Oswego in Oswego County, New York — The American Northeast (Mid-Atlantic)
marks the site of Fort
Oswego sometimes called Fort
Burnet, Chouaguen, or Pepperrell.
Built in 1727 by Governor Burnet,
strengthened and enlarged in 1755
by General Shirley - garrisoned by 1700
royal and colonial troops,
captured and destroyed on August
14, 1756 by 5000 French
Erected 1898 by The Society of Colonial Wars in the State of New York.
Location. 43° 27.699′ N, 76° 30.857′ W. Marker is in Oswego, New York, in Oswego County. Marker is at the intersection of West 1st Street and Lake Street, on the left when traveling north on West 1st Street. Touch for map. This historical marker is a plaque, affixed to a large boulder, situated within a small iron fenced in area, on the west side of the Oswego River, near the lake front. Marker is in this post office area: Oswego NY 13126, United States of America.
Other nearby markers. At least 8 other markers are within walking distance of this marker. A different marker also named Fort Oswego (here, next to this marker); Oswego Harbor West Pierhead Lighthouse (approx. 0.2 miles away); Fort George (approx. 0.3 miles away); Open Water = Winter Birds Wreck of the David W. Mills (approx. 0.3 miles away); Oswego West Side Forts (approx. 0.3 miles away); Fort Ontario (approx. 0.4 miles away); Prideaux's Campaign (approx. 0.4 miles away). Touch for a list and map of all markers in Oswego.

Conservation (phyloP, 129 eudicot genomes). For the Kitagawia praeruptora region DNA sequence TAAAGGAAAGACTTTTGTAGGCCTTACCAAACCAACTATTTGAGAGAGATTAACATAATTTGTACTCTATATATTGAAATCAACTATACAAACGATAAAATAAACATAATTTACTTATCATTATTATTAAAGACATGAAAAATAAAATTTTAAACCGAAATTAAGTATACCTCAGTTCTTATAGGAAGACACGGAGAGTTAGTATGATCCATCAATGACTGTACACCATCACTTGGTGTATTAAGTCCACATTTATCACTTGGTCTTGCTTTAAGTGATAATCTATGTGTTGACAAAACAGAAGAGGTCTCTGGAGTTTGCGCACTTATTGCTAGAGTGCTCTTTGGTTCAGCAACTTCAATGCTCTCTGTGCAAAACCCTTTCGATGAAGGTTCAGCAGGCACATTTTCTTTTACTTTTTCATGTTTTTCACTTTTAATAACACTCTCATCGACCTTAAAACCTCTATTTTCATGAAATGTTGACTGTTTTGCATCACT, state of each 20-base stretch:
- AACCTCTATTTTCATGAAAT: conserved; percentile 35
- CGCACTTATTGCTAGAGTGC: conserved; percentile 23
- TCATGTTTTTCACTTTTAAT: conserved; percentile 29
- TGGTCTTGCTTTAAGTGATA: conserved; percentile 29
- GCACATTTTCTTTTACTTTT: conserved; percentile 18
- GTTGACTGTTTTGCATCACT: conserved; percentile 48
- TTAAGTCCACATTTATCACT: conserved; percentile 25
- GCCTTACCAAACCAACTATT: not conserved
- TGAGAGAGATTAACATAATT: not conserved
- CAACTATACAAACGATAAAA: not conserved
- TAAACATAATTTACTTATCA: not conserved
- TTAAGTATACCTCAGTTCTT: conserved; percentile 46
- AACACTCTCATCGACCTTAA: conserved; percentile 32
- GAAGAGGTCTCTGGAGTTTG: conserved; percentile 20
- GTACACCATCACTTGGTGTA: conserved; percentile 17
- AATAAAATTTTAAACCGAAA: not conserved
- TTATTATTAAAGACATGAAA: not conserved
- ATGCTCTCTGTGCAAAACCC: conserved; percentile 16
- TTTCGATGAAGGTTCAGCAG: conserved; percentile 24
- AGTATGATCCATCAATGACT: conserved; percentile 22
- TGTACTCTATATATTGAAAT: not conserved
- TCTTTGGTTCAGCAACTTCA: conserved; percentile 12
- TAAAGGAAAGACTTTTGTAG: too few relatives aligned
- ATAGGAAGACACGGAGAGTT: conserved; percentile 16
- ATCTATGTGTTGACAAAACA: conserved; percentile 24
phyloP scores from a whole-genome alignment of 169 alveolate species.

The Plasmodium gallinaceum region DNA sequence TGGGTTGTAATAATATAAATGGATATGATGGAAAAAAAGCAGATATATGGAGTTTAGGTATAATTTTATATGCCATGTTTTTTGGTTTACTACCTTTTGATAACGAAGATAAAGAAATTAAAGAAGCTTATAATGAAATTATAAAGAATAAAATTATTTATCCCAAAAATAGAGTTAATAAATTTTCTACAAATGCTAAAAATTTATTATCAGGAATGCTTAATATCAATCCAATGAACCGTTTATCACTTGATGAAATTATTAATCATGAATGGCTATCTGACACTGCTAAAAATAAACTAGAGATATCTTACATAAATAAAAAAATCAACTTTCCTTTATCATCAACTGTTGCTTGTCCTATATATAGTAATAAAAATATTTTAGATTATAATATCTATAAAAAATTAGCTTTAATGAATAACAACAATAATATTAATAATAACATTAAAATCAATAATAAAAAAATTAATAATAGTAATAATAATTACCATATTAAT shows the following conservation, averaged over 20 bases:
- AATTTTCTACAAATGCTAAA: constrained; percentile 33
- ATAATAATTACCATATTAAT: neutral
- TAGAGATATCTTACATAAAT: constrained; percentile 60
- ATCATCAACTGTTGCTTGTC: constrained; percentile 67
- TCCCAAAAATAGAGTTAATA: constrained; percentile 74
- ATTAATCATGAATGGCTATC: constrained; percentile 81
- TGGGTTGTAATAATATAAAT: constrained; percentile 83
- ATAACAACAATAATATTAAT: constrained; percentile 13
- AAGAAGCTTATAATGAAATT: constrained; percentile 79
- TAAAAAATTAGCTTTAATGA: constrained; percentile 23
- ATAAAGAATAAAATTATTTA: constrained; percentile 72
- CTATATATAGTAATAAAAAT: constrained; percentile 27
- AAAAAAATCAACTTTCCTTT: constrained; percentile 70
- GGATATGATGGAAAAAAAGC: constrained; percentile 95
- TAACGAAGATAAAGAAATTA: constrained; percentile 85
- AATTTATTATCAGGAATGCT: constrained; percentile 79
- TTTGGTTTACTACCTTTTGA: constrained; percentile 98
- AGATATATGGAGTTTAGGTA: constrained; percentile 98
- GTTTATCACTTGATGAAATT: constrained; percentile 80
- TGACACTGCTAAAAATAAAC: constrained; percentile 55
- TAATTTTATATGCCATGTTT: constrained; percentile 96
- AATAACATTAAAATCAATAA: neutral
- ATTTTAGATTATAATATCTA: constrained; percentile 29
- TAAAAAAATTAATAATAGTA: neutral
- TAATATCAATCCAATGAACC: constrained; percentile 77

Also see . . .
1. Fort Oswego. This is a link to information provided by Wikipedia, the free encyclopedia. (Submitted on July 15, 2014, by Dale K. Benington of Toledo, Ohio.)
2. Battle of Fort Oswego (1756). This is a link to information provided by Wikipedia, the free encyclopedia. (Submitted on July 15, 2014, by Dale K. Benington of Toledo, Ohio.)
Categories. • Forts, Castles • Native Americans • War, French and Indian •
Credits. This page was last revised on June 16, 2016. This page originally submitted on July 14, 2014, by Dale K. Benington of Toledo, Ohio. This page has been viewed 296 times since then. Photos: 1, 2, 3, 4, 5, 6. submitted on July 15, 2014, by Dale K. Benington of Toledo, Ohio.